Finding a livable world that is similar to Earth is one of the most intriguing objectives of extraterrestrial study. Astronomers have long been interested in finding another habitable planet other than Earth, and it appears that they have now arrived at a location appropriate for their search.
Astronomers have discovered a potentially habitable exoplanet just 31 light-years away from Earth. Known as Wolf 1069 b, the Earth-mass exoplanet was discovered by a team of astronomers led by MPIA scientist Diana Kossakowski.
"Although the rotation of this planet, named Wolf 1069 b, is probably tidally locked to its path around the parent star, the team is optimistic it may provide durable habitable conditions across a wide area of its dayside. The absence of any apparent stellar activity or intense UV radiation increases the chances that Wolf 1069b could have retained much of its atmosphere," as per a release.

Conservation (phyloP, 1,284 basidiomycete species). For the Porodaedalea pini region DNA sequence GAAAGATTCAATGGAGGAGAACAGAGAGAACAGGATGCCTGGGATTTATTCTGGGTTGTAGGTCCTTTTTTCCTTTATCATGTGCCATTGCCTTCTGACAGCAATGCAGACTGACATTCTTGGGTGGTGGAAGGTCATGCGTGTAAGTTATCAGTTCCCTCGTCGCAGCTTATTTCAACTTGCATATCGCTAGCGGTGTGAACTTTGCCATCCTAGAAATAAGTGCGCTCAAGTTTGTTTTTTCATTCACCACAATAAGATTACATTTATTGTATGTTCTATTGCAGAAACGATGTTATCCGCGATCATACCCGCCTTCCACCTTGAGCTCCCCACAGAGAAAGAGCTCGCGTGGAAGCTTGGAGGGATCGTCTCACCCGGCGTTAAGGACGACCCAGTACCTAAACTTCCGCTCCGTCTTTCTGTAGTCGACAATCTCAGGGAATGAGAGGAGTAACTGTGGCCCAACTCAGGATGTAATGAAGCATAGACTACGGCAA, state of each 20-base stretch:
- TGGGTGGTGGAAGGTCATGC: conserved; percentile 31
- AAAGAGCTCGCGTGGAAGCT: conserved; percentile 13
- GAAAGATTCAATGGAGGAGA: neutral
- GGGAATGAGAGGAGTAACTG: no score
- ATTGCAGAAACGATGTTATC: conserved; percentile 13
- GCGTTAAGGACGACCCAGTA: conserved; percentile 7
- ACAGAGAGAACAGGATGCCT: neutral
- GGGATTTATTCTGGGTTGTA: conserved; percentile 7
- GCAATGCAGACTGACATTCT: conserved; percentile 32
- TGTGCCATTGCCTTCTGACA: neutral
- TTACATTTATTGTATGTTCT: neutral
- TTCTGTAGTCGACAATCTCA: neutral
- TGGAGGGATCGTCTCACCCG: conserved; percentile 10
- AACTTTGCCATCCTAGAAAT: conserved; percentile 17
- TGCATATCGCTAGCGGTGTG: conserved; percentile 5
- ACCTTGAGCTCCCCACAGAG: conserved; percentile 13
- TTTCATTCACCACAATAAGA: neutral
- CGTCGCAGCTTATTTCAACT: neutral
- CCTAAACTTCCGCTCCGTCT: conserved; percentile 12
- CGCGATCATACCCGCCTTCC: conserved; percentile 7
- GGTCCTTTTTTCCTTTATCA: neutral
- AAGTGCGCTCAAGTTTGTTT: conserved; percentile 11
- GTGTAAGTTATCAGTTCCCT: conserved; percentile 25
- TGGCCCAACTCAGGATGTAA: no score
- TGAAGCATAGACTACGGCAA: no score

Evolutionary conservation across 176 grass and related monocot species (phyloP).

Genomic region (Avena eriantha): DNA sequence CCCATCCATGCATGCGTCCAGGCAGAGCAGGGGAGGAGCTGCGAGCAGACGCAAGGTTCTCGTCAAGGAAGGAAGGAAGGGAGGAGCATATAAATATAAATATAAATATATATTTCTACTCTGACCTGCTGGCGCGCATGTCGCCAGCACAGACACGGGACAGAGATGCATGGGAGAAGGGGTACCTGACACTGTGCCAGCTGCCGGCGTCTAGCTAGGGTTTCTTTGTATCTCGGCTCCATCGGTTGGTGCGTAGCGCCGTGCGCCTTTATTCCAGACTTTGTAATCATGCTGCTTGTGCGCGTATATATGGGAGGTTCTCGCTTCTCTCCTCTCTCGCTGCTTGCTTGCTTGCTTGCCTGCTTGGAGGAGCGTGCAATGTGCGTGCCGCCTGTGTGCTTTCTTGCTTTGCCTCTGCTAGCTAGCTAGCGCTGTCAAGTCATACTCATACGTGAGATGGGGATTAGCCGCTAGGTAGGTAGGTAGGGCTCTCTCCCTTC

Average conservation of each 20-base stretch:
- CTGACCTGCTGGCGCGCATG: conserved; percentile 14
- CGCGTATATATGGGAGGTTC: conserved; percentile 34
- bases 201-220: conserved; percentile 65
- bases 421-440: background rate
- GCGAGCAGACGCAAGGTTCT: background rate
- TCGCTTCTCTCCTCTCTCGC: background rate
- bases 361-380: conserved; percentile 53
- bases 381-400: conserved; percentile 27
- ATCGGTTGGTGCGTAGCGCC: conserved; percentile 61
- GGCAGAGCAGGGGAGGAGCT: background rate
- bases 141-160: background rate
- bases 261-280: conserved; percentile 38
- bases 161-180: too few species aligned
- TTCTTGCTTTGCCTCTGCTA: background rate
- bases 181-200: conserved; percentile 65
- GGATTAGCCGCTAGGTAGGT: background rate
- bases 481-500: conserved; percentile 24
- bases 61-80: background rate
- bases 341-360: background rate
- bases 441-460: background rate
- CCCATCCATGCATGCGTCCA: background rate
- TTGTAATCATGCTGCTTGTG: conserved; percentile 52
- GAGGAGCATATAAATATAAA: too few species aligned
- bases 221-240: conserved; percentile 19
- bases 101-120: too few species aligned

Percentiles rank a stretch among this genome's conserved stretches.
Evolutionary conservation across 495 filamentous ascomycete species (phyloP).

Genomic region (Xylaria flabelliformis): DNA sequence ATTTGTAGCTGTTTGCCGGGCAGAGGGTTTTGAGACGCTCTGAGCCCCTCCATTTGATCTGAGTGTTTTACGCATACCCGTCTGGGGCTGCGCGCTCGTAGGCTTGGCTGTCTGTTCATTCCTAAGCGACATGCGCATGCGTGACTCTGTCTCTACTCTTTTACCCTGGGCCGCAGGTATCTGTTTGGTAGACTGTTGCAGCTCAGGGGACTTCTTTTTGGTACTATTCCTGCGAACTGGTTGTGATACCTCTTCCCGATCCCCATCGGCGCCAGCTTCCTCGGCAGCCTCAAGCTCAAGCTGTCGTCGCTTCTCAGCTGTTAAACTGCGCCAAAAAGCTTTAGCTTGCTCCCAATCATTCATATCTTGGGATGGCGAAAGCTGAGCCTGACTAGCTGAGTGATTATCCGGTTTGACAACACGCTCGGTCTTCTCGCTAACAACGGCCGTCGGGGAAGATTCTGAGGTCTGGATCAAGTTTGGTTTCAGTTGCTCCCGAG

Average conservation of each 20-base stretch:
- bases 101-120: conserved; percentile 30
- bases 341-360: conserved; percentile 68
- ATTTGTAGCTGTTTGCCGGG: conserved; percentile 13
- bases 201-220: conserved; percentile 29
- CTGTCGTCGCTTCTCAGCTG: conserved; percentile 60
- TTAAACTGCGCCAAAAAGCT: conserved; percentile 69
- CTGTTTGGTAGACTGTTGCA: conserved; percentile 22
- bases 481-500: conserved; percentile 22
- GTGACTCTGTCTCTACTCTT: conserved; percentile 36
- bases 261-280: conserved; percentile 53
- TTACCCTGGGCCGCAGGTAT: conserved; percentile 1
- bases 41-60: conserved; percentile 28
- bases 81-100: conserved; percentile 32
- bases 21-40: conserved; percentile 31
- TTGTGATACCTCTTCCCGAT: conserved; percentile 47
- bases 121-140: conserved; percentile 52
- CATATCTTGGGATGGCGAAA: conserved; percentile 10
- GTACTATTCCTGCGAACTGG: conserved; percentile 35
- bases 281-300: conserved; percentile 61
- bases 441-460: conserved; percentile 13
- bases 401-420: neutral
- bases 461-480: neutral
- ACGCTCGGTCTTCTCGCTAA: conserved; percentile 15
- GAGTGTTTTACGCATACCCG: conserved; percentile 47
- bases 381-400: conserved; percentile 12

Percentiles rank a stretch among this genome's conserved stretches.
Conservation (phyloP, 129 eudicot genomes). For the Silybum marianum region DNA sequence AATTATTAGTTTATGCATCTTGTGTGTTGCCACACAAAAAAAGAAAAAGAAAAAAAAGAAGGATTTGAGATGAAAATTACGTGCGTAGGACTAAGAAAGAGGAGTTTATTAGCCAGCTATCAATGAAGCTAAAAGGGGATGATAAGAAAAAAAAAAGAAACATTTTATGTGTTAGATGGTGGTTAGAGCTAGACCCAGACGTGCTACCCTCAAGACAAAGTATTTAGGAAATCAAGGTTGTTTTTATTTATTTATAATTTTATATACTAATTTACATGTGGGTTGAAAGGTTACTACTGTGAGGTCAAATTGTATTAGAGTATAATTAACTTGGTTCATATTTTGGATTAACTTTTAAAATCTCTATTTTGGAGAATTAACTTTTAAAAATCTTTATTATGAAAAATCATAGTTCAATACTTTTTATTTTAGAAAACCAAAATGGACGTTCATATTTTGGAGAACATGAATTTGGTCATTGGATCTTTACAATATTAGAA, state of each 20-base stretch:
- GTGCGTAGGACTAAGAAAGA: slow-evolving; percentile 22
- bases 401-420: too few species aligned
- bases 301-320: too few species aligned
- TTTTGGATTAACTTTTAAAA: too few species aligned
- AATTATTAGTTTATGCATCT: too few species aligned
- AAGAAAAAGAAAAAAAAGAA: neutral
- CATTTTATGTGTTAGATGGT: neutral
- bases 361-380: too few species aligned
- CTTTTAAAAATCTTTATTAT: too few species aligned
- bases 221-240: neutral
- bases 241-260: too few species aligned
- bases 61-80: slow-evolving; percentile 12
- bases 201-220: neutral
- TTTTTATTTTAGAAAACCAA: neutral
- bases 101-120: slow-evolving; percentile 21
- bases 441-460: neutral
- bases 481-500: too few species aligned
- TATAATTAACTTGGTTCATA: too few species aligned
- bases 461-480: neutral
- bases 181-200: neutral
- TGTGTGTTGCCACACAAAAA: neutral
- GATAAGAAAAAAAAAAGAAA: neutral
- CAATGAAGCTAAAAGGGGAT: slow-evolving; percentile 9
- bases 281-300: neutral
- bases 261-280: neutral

Therefore, the planet is one of a very small number of promising targets to look for biosignatures and signs of habitability. The findings have been published in Astronomy & Astrophysics.
"When we analysed the data of the star Wolf 1069, we discovered a clear, low-amplitude signal of what appeared to be a planet of roughly Earth mass. It orbits the star within 15.6 days at a distance equivalent to one-fifteenth of the separation between the Earth and the Sun," said Diana Kossakowski, an astronomer at the Max Planck Institute for Astronomy in Germany and lead author on the new research.
The study suggests that, despite the close range, Wolf 1069 b only receives about 65% of the incident radiant power of what the Earth obtains from the Sun. Compared to solar properties, Wolf 1069 emits much less radiation, and its surface is cooler, making the star appear orange. These properties result in reduced heating power.
"As a result, the so-called habitable zone is shifted inward," Kossakowski explains. Therefore, planets around red dwarf stars such as Wolf 1069 can be habitable even though they are much closer than the Earth is to the Sun. Co-author Jonas Kemmer from Heidelberg University adds, "The CARMENES instrument was built for the very purpose of making it easier to discover as many potentially habitable worlds as possible."